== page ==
Other information about the law:  None.

Mass. Gen. Laws Ann. ch. 112, § 12S (Enacted 1974; Last Amended 1980).


Family-Planning Policies

Insurance Coverage & Contraception

Supports Insurance Coverage of Contraception

Massachusetts law requires health-insurance plans that cover prescription medication to provide equitable coverage for contraception.

What is required?  If a health-insurance plan provides coverage for outpatient prescription medication and devices or outpatient services, it must provide coverage for any Food and Drug Administration-approved outpatient prescription contraception or outpatient contraceptive services.

To which insurance plans does the law apply?  Individual and group insurance policies, individual or group medical or hospital service agreements, and health maintenance organization (HMO) policies issued or renewed on or after January 1, 2003 that provide coverage for prescription medication and devices or outpatient services.

Does the law provide additional protections for women?  Yes.  Coverage for prescription contraception and outpatient contraceptive services must be provided under the same terms and conditions as those for other prescription medication and devices and other outpatient services.

Does the law contain a refusal clause, allowing certain employers and/or insurers to refuse to provide or pay for contraceptive coverage?  Yes.

To whom does the refusal clause apply?  Employers that are churches or qualified church-controlled organizations.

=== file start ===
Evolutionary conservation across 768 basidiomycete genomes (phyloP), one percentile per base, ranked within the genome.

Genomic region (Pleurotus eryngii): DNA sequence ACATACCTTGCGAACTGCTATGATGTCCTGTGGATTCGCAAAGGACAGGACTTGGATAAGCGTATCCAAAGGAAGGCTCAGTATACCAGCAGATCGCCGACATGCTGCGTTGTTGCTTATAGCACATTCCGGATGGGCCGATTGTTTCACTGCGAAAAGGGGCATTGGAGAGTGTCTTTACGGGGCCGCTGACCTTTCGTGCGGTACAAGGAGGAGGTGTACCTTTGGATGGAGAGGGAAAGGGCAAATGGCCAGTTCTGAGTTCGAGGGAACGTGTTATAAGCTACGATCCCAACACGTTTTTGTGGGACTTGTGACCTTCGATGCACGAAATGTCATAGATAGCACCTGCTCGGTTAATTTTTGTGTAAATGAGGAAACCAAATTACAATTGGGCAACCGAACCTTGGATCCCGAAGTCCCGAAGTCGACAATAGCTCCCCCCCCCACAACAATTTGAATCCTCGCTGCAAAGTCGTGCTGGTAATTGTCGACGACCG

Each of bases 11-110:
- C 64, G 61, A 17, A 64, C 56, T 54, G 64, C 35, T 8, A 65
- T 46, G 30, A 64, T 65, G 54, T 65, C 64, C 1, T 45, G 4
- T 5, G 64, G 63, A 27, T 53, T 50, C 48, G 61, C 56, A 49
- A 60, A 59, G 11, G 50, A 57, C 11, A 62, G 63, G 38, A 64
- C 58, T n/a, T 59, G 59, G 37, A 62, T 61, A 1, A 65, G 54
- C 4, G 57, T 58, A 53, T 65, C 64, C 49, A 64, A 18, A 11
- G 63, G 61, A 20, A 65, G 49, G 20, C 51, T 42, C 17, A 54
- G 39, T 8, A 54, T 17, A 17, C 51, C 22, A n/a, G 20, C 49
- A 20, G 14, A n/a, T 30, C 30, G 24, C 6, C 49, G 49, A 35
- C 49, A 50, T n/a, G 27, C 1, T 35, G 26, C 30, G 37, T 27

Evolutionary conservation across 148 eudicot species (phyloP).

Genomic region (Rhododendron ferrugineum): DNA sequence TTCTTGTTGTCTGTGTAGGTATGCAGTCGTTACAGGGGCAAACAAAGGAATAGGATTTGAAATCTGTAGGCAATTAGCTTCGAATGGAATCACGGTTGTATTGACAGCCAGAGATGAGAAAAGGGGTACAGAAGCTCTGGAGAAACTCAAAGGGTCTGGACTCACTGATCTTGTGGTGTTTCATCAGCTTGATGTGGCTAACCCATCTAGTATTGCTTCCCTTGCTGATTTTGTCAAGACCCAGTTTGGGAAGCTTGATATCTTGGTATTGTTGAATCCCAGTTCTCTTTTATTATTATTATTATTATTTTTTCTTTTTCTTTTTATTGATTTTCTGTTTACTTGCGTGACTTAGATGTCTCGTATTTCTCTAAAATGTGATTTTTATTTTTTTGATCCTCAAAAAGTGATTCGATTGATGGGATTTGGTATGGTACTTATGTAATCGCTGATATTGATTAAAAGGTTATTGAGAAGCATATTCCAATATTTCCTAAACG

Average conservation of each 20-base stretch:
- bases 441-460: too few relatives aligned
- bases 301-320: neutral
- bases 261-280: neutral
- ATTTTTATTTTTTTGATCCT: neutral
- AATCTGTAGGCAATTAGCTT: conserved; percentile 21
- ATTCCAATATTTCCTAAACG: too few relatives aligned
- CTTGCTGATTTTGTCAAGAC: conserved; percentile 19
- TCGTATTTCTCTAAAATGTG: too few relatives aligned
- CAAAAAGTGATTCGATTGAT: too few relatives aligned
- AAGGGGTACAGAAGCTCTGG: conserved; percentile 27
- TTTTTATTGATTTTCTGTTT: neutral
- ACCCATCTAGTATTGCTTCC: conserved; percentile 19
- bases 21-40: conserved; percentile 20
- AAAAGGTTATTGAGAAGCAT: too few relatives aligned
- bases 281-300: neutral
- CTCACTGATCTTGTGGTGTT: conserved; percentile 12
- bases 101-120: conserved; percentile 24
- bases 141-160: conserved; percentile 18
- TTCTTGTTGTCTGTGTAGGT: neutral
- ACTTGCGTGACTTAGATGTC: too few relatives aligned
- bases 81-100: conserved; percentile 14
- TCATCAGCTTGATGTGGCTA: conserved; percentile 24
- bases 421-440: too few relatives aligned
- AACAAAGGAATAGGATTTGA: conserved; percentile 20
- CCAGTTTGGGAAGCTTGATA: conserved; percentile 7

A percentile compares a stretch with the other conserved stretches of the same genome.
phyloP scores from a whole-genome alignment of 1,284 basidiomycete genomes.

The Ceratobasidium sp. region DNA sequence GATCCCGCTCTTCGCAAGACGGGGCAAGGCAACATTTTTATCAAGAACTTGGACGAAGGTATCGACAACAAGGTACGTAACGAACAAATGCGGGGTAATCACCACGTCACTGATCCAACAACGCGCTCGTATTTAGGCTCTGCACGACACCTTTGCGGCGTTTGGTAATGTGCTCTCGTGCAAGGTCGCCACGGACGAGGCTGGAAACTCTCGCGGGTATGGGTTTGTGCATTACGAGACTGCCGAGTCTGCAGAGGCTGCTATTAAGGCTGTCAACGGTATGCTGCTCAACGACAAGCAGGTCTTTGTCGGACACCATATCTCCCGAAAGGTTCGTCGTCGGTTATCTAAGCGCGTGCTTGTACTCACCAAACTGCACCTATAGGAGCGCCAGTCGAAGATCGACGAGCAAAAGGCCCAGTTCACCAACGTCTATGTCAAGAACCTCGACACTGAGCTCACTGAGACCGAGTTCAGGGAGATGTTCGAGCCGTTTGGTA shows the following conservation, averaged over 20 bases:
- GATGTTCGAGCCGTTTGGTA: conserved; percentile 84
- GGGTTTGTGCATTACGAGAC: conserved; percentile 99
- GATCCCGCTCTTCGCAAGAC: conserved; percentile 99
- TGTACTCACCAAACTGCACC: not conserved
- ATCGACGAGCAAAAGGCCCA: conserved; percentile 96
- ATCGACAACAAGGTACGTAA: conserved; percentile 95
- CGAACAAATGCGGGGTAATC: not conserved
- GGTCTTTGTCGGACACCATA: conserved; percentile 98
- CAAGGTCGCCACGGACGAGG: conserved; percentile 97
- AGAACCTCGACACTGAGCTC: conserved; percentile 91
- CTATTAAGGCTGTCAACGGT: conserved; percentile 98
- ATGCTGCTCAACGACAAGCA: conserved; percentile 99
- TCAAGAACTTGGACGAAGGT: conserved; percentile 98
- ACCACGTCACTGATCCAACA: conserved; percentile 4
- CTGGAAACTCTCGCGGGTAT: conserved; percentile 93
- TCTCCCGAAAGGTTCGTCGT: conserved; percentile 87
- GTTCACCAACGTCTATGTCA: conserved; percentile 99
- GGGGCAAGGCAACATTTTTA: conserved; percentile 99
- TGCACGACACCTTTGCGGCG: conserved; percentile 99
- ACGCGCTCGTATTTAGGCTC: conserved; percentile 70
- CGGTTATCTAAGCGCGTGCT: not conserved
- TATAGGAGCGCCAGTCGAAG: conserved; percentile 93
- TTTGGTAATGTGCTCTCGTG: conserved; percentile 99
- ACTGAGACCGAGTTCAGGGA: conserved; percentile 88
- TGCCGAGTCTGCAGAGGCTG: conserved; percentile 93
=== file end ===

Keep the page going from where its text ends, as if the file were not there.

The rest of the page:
What does the refusal clause allow?  A church or qualified church-controlled organization is not required to provide equitable coverage for contraception.

Is this refusal clause overbroad, jeopardizing insurance coverage for contraception for women?  No.

Does the law require the refusing entity to notify the persons affected?  No.

Are there circumstances under which a refusal clause may not be exercised?  No.

Does the law provide a mechanism for women to obtain contraceptive coverage if their employer exercises a refusal clause?  No.

Mass. Gen. Laws Ann. ch. 175, § 47W (Enacted 2002); Mass. Gen. Laws Ann. ch. 176A, § 8W (Enacted 2002); Mass. Gen. Laws Ann. ch. 176B, § 4W (Enacted 2002); Mass. Gen. Laws Ann. ch. 176G, § 4O (Enacted 2002).


Improves Insurance Coverage of Contraception

Massachusetts law builds upon federal law by requiring that insurers cover all unique therapeutic products for contraception without cost-sharing. Insurers must also cover patient education and counseling on contraception, and related services, such as device insertion and removal. Mass. Gen. Laws Ann. ch. 175, § 47W (Enacted 2002, Last Amended 2017); Mass. Gen. Laws Ann. ch. 176A, § 8W (Enacted 2002, Last Amended 2017); Mass. Gen. Laws Ann. ch. 176B, § 4W (Enacted 2002, Last Amended 2017); Mass. Gen. Laws Ann. ch. 176G, § 4O (Enacted 2002, Last Amended 2017).


Improves Insurance Coverage of Contraception